Solar stocks surged higher yesterday, led by the company that once led the industry: First Solar (Nasdaq: FSLR ) . News that First Solar was delaying a plant closing helped push the stocks higher, but it was hope that demand from Germany and Italy would be higher than expected that kept them moving higher throughout the day.
Reading the tea leaves
First Solar first announced that it would close its Frankfurt, Germany, facility in April, causing the stock to go into a tailspin as investors fretted about the company's strategic position and overall solar demand. The news yesterday that higher-than-expected demand in Europe during the second quarter has caused the company to move the closing back by about six months has at least made investors pause for a moment.
The news shouldn't be a huge surprise to those following policy changes. Italy and Germany, the two biggest solar-demand sources in Europe, have both pushed back feed-in tariff cuts under pressure from the industry. Italy even announced a carbon tax that will be used to fund renewable energy production. Demand in Europe won't grow much, if at all, this year, but it isn't going to fall off a cliff the way some expected.
First Solar has always relied heavily on Europe, but it's players like Suntech Power (NYSE: STP ) , Yingli Green Energy (NYSE: YGE ) , and Trina Solar (NYSE: TSL ) that should be breathing the biggest sigh of relief today. These companies get a majority of their demand from Europe, and even though they've been trying to diversify, other locations of demand aren't quite ready to pick up the slack. What I would expect in the short term is steady demand of modules versus previous quarters, which should help top-tier companies, but it won't do much to save those that are treading water.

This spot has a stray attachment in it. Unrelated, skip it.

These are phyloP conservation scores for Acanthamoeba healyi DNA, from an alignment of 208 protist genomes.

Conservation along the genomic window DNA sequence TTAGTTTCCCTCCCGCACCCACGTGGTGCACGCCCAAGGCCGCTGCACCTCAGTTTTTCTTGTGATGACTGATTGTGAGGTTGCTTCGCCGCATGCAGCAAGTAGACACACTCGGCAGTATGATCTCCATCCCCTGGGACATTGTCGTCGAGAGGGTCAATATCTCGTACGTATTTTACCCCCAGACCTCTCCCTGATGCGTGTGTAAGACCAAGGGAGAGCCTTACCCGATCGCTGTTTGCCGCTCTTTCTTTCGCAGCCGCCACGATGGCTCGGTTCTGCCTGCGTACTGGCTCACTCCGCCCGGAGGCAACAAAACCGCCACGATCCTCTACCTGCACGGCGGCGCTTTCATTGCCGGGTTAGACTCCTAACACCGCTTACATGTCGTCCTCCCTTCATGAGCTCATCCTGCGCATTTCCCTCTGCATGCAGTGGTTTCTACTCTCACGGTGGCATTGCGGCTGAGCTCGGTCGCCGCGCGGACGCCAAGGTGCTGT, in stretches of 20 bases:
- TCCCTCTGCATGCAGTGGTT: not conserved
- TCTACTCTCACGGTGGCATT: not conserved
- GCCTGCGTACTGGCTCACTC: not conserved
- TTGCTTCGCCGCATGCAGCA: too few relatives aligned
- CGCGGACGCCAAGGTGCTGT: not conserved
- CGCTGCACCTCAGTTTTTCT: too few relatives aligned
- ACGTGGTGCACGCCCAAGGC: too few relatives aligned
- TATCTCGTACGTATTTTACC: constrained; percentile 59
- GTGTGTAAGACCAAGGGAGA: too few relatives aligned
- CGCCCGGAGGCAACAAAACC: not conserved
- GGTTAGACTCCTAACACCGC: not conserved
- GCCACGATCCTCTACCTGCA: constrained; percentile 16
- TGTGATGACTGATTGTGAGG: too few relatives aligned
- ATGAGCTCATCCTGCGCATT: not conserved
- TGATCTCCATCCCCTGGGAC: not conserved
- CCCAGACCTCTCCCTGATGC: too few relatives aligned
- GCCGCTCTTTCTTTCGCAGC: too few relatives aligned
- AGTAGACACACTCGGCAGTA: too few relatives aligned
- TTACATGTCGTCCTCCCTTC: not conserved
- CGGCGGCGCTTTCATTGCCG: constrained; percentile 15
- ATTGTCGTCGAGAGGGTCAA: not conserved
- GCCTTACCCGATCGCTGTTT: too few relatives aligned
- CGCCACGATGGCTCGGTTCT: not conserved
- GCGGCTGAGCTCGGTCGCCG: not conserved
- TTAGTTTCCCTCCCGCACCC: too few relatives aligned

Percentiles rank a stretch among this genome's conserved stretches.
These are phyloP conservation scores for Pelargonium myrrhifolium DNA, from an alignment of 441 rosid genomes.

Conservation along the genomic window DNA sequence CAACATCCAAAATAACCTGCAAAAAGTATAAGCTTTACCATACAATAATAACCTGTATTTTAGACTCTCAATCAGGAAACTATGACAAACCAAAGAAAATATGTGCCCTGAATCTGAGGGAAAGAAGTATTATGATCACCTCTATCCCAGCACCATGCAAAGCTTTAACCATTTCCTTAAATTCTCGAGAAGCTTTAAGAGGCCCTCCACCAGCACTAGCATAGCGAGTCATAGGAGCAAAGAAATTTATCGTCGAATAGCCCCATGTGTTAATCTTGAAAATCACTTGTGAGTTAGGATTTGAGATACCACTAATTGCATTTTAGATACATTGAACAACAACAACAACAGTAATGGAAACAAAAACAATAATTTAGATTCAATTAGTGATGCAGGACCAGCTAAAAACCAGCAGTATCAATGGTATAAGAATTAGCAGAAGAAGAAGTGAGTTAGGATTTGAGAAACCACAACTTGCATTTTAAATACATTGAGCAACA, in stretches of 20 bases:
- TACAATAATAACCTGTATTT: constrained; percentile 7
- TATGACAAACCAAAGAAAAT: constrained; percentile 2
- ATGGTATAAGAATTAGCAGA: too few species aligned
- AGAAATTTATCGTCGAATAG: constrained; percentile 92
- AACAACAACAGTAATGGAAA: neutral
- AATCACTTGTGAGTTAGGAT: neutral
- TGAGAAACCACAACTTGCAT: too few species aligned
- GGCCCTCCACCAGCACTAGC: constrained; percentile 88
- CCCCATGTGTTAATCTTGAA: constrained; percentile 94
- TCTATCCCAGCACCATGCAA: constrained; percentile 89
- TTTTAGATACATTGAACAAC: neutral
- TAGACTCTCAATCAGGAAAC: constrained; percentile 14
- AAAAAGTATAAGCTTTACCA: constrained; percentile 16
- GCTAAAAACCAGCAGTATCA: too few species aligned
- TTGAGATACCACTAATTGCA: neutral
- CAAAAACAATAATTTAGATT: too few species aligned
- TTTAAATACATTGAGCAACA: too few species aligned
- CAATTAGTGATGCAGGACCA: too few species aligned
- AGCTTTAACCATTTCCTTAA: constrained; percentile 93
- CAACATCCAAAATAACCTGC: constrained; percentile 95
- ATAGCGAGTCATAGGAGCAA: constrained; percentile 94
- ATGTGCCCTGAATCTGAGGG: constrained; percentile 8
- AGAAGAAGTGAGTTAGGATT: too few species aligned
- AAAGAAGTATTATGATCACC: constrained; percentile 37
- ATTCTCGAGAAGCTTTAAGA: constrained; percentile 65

This doesn't save everyone
The market's reaction with low-tier stocks was overblown at best. LDK Solar jumped 17% yesterday, ReneSola (NYSE: SOL ) jumped 8%, and Hanwha SolarOne gained 4% on the market, but this won't be enough to save them. These companies have seen sales fall and gross margin go negative, and they need a lot more than just steady demand in Europe to have a bright future.
The delay of feed-in tariff reductions doesn't do anything to raise prices for these companies, which might by extension make them profitable; it will only keep demand elevated, and that demand will most likely go to top-tier suppliers.
A bridge to the future
The industry has been looking for a bridge to markets that are more sustainable over the long term. Those markets include India, China, Saudi Arabia, and the U.S., places where we're beginning to reach grid parity without subsidies. Solar has been given a footing in these locations and is growing, but it hasn't had nearly the base Germany and Italy have had, so overall demand of solar modules was expected to stay relatively flat this year. Even a slight boost in that forecast will help solar manufacturers at the top of the food chain.
I wouldn't expect this to change the overall picture for solar manufacturers, only put a bandage on short-term issues facing the industry. Efficiency will still need to improve, costs will need to come down, and low-tier players are going to have to exit the market for supply and demand to arrive at any sort of normalcy.
What to do now
As we've seen in the past, a short-term bridge to the future has opened just when the solar industry needs it. The impact will be positive for all manufacturers, but I would still stick with those who have industry-leading efficiency and margins if you're looking to buy solar stocks. SunPower is my top pick, with Trina Solar and Canadian Solar following as two top Chinese suppliers.
First Solar may indeed be a value play because of how far its stock has fallen, but I don't expect thin-film to be a leading technology unless efficiency improves dramatically.
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